San Diego—Diabetes patients treated with saxagliptin were significantly less prone to inpatient hospitalizations or emergency department (ED) visits than patients treated with sulfonylureas. Total healthcare costs were also lower for the saxagliptin group. Study data were presented during a poster session at the AMCP meeting. The poster was titled Healthcare Resource Use and Cost Outcomes with Saxagliptin versus Sulfonylureas in Elderly and Renally Impaired Patients.
Treatment options for type 2 diabetes include various classes of drugs, however, renally impaired and elderly patients, at risk for hypoglycemia, are often more limited in their options. Because saxagliptin is a clinically appropriate option for elderly and renally impaired patients, an assessment of healthcare resource use and costs among these subgroups may provide value for healthcare decision makers treating this patient population.
Using retrospective claims data from the Truven Health Analytics MarketScan® database from 2009 to 2011, researchers compared healthcare resource use and cost outcomes among type 2 diabetes patients during a 6-month period following treatment initiation with saxagliptin or sulfonylureas. The researchers also assessed the outcomes among a subset of patients with renal impairment and patients ≥65 and ≥75 years of age.
Patients eligible for inclusion in the study cohorts for saxagliptin and sulfonylureas included adults diagnosed with type 2 diabetes in 2009 or later, patients with at least 1 prescription drug claim for either medication, and patients with no prior use of saxagliptin or a sulfonylurea 6 months before initiation of drug therapy. All-cause and diabetes-related medical resource use was reported by place of service (inpatient stays, ED visits, and other medical visits). Healthcare expenditures were based on reimbursements from private insurers to healthcare providers for medical services and prescription drugs.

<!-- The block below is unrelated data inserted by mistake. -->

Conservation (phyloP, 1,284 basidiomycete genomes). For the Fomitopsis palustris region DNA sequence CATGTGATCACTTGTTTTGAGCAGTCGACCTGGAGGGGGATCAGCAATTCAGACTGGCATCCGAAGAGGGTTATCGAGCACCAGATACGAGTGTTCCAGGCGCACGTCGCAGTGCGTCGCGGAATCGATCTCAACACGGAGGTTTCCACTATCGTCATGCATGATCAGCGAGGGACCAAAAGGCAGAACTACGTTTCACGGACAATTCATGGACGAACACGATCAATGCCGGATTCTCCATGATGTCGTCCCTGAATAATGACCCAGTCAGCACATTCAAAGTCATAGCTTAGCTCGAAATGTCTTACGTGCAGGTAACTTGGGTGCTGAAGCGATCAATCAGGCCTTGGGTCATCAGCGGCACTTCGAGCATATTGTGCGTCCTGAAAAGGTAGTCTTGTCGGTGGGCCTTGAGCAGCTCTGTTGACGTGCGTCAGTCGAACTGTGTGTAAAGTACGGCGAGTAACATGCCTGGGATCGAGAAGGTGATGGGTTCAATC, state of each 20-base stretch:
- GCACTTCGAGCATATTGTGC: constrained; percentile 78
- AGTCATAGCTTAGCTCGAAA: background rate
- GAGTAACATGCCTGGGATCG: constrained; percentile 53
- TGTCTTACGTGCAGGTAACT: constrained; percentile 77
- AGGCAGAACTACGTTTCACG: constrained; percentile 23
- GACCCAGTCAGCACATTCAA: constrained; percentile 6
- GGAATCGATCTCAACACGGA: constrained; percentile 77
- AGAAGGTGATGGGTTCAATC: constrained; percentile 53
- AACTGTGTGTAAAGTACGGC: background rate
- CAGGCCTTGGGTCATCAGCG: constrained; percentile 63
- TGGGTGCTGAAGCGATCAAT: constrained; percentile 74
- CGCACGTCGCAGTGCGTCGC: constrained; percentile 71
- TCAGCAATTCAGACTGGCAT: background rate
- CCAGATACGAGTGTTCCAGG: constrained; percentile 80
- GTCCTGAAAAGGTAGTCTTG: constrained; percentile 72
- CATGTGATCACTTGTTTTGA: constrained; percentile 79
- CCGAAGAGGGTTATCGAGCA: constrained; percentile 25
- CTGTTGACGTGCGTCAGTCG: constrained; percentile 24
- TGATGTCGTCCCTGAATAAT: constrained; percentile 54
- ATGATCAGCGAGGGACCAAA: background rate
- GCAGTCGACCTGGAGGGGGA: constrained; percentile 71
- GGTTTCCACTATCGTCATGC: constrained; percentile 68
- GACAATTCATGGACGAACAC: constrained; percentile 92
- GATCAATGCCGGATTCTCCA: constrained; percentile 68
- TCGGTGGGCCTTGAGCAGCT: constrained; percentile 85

The overall analysis included 13,929 patients treated with saxagliptin and 117,756 patients treated with a sulfonylurea. The subgroup analyses included 36,959 patients ≥65 years of age (n=3355 saxagliptin and n=33,604 sulfonylurea); 16,997 patients ≥75 years of age (n=1419 saxagliptin and n=15,578 sulfonylurea); and 15,337 patients with renal impairment (n=1484 saxagliptin and n=13,853 sulfonylurea).
The results found that a smaller group of saxagliptin patients had at least 1 all-cause or diabetes-related inpatient stay, ED visit, or other medical visit, but the proportions of saxagliptin patients with all-cause and diabetes-related outpatient visits were higher than sulfonylurea patients (95.5% and 80.2% vs 93.6% and 76.3%, respectively). Among patients ≥65 and ≥75 years of age, data showed that smaller proportions of saxagliptin patients had all-cause and diabetes-related resource use, with the exception of outpatient visits.
For patients with renal impairment, the results showed that smaller proportions of saxagliptin patients had all-cause and diabetes-related inpatient and ED visits than sulfonylurea patients. In this subgroup, more saxagliptin patients had all-cause and diabetes-related outpatient visits than sulfonylurea patients (98.2% and 84.8% vs 96.9% and 78.2%, respectively).
Total healthcare costs during the study period were $554 lower for saxagliptin patients than sulfonylurea patients ($7346 vs $7900, respectively; P<.001). The results of the subgroup analyses of patients ≥65 and ≥75 years of age revealed statistically similar findings to the overall analysis. Further, the results of patients with renal impairment were also similar, but cost levels were greater than costs for the overall sample ($10,638 vs $15,371, respectively; P<.001).
The investigators noted study limitations including that the study relied on the accuracy of diagnosis coding in claims data. Because all patients in the database were privately insured, the study results may not have been nationally representative.
This study was supported by Bristol-Myers Squibb and AstraZeneca.